“The NSA problem ruined it for the Americans,” a Brazilian government source told Reuters.
Reuters for its part had this headline: Saab wins Brazil jet deal after NSA spying sours Boeing bid claiming:
(Reuters) - Brazil awarded a $4.5 billion contract to Saab AB on Wednesday to replace its aging fleet of fighter jets, a surprise coup for the Swedish company after news of U.S. spying on Brazilians helped derail Boeing's chances for the deal.
Later in the piece it said:
A U.S. source close to the negotiations said that whatever intelligence the spying had delivered for the American government was unlikely to outweigh the commercial cost of the revelations.
"Was that worth 4 billion dollars?" the source asked.
Still trying to wring out the NSA angle, it added:
Elsewhere, the New York Times had a much more nuanced account of the transaction saying that:
The Brazilian defense minister, Celso Amorim, told reporters at a news conference in Brasilia that Saab was selected over Boeing because it had agreed to share more technology with contractors and because many parts for the new jet, the Gripen NG, would be made in Brazil.
There's also the small matter of cost. Taking input from military analysts, it said:
Richard L. Aboulafia, an aviation analyst at Teal Group in Fairfax, Va., said that while Brazil’s disenchantment over the N.S.A.’s spying could have played a role in the decision, costs were probably a bigger factor.
“You’re talking about a military service that doesn’t need a heavyweight front-line fighter and has suffered a budget squeeze and hasn’t been able to fly the planes that it owns,” he said.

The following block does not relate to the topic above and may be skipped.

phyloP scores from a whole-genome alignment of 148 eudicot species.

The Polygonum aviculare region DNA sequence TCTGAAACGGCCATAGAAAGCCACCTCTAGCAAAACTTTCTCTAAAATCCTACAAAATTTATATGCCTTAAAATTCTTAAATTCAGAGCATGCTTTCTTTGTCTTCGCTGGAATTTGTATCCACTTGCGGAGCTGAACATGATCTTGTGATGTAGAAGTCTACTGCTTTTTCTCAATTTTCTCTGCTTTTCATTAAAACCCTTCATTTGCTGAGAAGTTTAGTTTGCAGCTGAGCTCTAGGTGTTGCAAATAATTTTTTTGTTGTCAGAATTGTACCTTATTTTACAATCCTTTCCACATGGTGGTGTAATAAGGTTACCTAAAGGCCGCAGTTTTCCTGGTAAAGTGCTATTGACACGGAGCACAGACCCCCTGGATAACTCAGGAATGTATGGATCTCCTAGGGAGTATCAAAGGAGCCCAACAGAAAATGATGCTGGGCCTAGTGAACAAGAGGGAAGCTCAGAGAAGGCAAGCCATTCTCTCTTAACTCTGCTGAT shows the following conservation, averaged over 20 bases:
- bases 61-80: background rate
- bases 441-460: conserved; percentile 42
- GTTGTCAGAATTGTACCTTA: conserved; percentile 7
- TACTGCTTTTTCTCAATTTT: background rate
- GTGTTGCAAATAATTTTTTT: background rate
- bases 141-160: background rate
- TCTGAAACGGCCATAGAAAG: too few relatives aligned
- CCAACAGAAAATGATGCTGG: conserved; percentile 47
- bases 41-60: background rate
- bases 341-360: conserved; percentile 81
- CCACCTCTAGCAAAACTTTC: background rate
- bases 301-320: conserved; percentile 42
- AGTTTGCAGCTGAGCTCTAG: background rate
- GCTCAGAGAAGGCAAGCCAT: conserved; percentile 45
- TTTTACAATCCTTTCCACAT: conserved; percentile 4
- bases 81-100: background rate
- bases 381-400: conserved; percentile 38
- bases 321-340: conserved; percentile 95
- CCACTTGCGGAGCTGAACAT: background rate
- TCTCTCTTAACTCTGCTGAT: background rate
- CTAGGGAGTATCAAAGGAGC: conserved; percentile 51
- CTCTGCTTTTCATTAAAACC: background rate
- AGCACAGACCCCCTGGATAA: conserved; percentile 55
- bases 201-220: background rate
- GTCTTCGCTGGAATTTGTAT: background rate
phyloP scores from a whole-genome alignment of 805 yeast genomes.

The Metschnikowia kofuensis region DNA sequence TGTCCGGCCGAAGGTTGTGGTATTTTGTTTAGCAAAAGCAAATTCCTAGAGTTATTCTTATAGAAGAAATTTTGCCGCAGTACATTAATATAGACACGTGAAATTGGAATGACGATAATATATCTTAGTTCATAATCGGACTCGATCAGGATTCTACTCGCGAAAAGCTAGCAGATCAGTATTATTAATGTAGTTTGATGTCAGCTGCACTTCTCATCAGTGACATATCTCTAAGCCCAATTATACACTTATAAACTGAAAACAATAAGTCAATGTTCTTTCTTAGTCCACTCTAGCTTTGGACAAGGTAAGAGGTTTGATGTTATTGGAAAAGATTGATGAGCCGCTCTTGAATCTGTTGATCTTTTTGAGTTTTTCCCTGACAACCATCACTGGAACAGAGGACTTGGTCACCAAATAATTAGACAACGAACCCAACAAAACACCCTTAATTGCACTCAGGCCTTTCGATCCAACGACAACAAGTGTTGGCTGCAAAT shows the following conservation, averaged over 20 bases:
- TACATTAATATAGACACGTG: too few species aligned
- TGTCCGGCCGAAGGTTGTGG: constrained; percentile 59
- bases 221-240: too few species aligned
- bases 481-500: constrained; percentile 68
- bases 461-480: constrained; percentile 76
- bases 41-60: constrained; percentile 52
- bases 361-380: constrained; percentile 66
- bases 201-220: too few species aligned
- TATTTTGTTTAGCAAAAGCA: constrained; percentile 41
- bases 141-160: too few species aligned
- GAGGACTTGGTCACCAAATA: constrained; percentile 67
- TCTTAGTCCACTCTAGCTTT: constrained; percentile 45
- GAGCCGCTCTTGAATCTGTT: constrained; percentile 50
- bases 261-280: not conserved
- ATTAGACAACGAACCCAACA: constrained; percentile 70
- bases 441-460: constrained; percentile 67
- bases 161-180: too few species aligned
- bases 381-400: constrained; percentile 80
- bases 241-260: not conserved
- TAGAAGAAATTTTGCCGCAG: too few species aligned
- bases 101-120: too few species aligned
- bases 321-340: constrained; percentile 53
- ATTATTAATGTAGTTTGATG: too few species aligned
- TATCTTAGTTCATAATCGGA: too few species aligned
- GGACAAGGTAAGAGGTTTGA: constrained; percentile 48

He added that a basic version of the Saab jet might cost about $45 million, compared with $55 million for Boeing’s basic F/A-18 Super Hornet.
And the Gripen’s fuel costs would be half of that for the Boeing plane. Both jets use the same engine, but the Super Hornet has two engines and the Gripen one.
A study by the military publisher IHS Jane’s said that the Gripen costs about $4,700 an hour to fly — the lowest among modern fighter jets — compared with the $11,000 for the Super Hornet.
Also included within reports was a note that Saab will share technology with Embraer, a Brazilian aviation company that is no stranger to cost cutting. Last year, its CIO, Alexandre Baulé was named Brazilian IT Executive of the Year – Cost-Efficiency, by InformationWeek. This followed an exercise that saw Embraer make dramatic savings in its back office maintenance costs:
Baulé received the prestigious award for his use of Rimini Street third-party support in realising his mission to significantly reduce the company’s annual maintenance costs for its existing SAP system by 50% and improve the level of service it receives for its SAP software implementation.
Stuart Lauchlan has consistently warned against European saber rattling around the NSA topic:
The problem is that while the sabre-rattlers within the European Commission are working up a good rhythm, across the Pond there are those who see the outrage about PRISM overseas, and the prospect of tougher data protection rules as a result, as just another ‘attack’ on US commercial interests by uppity foreigners.
We should expect a slew of these kinds of attention grabbing headlines, especially given the airtime given to strong recommendations for radically reining back NSA activities.
I am of the opinion that any cross national deal of substance will ultimately be determined by the economics of the case. That certainly seems to be the situation in Brazil and I have no reason to think it would be different anywhere else. Indeed, during Oracle's earnings call yesterday, Mark Hurd, president Oracle mentioned deals in Brazil.
The NSA topic may well be one that rumbles on in 2014, having impact across many business applications and the privacy due diligence that goes with it but in the end? Money talks...